is the first anime
up for an Oscar
February 13, 2003
By Franklin Harris
On Tuesday, "Spirited Away" became the first anime to receive an Academy Award nomination. So, now what?
"Spirited Away," the most recent epic from legendary Japanese animator Hayao Miyazaki, is one of three Disney-distributed films up for the Best Animated Feature Oscar. The other two are "Lilo and Stitch" and "Treasure Planet." They’re up against "Spirit: Stallion of the Cimarron" and "Ice Age."
Any other year, I’d be cheering for "Lilo and Stitch," which is the first in-house Disney production in years to display any originality. "Treasure Planet," meanwhile, is a mediocre effort that shouldn’t even be nominated.
Photo © Copyright Walt Disney|
Director Hayao Miyazaki's ''Spirited Away'' is the first animated Japanese feature to receive an Academy Award nomination.
But "Spirited Away" deserves to be the runaway favorite to win the Oscar. It already has won every other award for animation, including the International Animated Film Society’s Annie Award and the Broadcast Film Critics Association’s Critics’ Choice Award. Film critics at the New York Times, Los Angeles Times and a dozen other newspapers named it their No. 1 film of 2002, animated or otherwise.
But film critics and Oscar voters are two different breeds. Oscar voters usually go for movies that are successful at the box office while still appealing to their pretentious yet middlebrow tastes. How else can you explain Best Picture winners like "Dances with Wolves," "Titanic" and "Gladiator"?
(Yes, I am a snob, and I think the last Best Picture winner that deserved to win was "Silence of the Lambs.")
In Oscar terms, "Spirited Away" has two strikes against it.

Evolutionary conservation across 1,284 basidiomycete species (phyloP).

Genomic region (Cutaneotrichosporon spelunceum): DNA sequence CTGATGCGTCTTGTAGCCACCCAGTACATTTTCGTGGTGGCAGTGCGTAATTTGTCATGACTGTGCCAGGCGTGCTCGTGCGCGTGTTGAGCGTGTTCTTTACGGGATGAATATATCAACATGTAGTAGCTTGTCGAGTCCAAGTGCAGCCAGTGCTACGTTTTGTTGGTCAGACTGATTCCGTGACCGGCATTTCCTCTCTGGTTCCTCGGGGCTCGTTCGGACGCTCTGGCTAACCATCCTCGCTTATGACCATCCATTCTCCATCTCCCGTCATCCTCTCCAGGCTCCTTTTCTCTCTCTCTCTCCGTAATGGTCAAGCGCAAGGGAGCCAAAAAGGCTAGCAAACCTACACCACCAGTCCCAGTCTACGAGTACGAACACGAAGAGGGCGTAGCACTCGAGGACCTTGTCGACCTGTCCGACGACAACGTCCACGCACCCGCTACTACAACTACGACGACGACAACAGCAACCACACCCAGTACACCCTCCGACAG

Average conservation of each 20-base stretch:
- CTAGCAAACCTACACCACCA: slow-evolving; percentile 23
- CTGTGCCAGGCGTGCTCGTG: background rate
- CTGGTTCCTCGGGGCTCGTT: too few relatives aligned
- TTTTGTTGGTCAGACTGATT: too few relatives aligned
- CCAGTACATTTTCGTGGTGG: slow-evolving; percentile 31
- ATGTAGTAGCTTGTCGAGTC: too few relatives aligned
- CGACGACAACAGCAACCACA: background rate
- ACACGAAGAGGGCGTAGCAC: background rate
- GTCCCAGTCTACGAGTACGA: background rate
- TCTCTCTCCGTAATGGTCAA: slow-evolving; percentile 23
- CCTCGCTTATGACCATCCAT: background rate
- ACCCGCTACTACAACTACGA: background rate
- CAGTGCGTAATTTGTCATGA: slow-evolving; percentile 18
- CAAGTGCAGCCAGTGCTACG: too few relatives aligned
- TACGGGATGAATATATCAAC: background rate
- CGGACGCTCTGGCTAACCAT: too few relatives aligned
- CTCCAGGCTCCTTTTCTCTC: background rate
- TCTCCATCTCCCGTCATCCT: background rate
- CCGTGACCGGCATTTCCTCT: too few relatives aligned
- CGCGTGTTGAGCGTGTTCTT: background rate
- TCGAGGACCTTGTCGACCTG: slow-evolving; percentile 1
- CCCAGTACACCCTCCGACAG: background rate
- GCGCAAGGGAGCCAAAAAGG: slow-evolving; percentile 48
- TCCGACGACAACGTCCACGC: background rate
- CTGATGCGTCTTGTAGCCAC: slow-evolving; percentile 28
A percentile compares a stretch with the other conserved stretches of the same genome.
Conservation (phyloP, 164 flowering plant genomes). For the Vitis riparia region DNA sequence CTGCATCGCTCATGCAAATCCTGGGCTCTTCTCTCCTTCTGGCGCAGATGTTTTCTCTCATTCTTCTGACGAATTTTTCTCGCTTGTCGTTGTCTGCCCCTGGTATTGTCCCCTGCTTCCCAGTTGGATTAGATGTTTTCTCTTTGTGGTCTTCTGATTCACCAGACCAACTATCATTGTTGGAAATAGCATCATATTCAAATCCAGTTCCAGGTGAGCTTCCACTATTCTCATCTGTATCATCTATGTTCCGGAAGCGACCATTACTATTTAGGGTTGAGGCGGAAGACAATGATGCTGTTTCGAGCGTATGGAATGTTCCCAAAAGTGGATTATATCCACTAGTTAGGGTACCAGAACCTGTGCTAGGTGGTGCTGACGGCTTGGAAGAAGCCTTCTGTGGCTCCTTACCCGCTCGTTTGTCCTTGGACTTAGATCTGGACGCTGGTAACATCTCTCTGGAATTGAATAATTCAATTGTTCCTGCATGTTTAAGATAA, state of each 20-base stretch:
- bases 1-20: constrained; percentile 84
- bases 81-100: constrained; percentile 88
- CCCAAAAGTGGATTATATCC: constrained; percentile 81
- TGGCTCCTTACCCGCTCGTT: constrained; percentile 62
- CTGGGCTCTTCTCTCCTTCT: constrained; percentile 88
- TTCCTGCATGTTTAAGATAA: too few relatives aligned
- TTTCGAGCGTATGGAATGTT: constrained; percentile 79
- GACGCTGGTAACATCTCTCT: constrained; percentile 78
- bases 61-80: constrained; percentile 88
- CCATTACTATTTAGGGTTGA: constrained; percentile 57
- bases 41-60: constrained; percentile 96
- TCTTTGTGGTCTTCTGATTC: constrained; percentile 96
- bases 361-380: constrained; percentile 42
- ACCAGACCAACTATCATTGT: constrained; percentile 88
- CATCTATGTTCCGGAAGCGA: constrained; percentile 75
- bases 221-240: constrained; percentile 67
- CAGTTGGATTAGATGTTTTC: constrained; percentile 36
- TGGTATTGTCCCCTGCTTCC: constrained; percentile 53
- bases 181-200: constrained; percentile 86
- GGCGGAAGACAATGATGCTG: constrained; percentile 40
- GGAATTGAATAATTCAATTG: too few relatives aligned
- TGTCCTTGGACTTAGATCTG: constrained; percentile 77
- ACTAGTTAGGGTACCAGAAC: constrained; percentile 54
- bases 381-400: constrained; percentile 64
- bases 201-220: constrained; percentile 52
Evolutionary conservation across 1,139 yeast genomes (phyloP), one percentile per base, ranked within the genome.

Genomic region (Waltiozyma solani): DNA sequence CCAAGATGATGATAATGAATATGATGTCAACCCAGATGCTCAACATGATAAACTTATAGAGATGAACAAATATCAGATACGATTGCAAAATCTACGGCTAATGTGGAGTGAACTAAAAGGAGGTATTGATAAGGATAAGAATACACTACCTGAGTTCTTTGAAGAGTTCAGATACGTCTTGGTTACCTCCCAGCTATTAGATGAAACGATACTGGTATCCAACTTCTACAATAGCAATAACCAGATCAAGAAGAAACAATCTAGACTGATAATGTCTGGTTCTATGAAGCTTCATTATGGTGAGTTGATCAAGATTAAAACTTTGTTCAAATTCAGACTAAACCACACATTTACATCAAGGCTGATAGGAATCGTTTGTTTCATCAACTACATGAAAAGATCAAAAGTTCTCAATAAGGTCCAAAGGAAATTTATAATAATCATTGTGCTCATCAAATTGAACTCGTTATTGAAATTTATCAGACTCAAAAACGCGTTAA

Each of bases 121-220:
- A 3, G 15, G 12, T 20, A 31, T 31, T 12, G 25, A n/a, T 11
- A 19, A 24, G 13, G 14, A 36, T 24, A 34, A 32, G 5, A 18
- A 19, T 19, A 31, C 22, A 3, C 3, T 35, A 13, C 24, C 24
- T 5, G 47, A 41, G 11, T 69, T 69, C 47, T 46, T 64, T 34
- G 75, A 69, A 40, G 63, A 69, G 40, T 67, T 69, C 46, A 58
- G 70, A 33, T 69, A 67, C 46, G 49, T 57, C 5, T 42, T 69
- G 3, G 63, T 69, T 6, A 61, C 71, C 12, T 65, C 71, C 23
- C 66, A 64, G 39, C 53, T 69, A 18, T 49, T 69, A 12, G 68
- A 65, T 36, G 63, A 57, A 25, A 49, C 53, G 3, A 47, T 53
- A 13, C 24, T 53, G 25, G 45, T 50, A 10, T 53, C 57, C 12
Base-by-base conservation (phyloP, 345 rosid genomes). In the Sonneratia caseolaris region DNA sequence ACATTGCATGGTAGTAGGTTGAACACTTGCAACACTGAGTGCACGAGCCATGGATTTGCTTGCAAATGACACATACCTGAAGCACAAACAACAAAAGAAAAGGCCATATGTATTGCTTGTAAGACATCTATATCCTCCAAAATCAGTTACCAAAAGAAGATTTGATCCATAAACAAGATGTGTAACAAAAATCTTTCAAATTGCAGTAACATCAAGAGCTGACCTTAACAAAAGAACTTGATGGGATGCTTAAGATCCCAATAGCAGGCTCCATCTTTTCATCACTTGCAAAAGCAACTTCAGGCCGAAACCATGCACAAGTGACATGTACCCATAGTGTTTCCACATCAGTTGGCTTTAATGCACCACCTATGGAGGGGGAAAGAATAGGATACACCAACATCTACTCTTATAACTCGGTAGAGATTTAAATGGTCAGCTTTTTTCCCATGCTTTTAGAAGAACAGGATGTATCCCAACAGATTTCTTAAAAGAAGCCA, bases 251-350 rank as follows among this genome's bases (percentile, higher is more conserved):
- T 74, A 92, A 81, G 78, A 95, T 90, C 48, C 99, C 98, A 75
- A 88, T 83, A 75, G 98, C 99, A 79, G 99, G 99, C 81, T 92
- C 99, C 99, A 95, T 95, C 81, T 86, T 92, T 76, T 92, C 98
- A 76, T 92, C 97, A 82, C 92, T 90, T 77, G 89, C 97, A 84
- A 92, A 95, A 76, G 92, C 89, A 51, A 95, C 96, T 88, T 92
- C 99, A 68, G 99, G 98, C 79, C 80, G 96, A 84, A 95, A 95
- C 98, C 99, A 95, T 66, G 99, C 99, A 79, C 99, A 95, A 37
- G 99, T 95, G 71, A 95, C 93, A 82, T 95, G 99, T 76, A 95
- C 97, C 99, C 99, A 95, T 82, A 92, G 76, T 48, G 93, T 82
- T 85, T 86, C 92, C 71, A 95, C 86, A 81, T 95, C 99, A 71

First, it is anything but pretentious. "Spirited Away" is a simple, "Alice in Wonderland"-like tale of a girl who becomes trapped in a magical world and is forced to take on adult responsibilities to save herself and her parents, who have been turned into pigs by a witch.
Second, and most important, "Spirited Away" isn’t a blockbuster. At its peak, it played in 150 theaters, and it grossed only $5.5 million.
Japanese animation’s popularity in America is growing, but Disney doesn’t quite know what to do with it. Disney was clueless at promoting an earlier Miyazaki film, "Princess Mononoke."
I’ve been critical recently of Disney’s handling of Asian films, but this is Disney’s chance to redeem itself. Disney could rush "Spirited Away" back into theaters with an ad campaign spotlighting the film’s Oscar nomination and other awards.
At the very least, Disney has no excuse to not heavily promote the film’s DVD release on April 15. (Two other Miyazaki films, "Kiki’s Delivery Service" and "Castle in the Sky," also debut on DVD on that date.)
Memo to Disney: Don’t blow it.
As for you, gentle reader, see "Spirited Away" as soon as you can, either in a theater or on home video, whichever opportunity arises.
Speaking of Disney’s treatment of Asian films, "Hero," the all-star action epic I mentioned a few weeks ago as being a film Disney has been slow to distribute in North America, is nominated for Best Foreign Film. I don’t expect it to win, but maybe the nomination will convince Disney to give "Hero" a decent push when it finally does release it.
Genre films did well in other Oscar categories, too. "The Lord of the Rings: The Two Towers" picked up a Best Picture nomination and several technical nods. But its director, Peter Jackson, was snubbed.
Still, there is one "Rings" movie to go, and if Oscar voters are going to reward Jackson’s efforts, it will be for "The Return of the King."
"Road to Perdition," based on the graphic novel, also picked up several nominations, including Paul Newman for Best Supporting Actor.
"Spider-Man," "Minority Report" and "Star Wars: Episode II — Attack of the Clones" all received technical nominations. Even "The Time Machine" got a nomination for Best Makeup.
It must have been a bad year for makeup.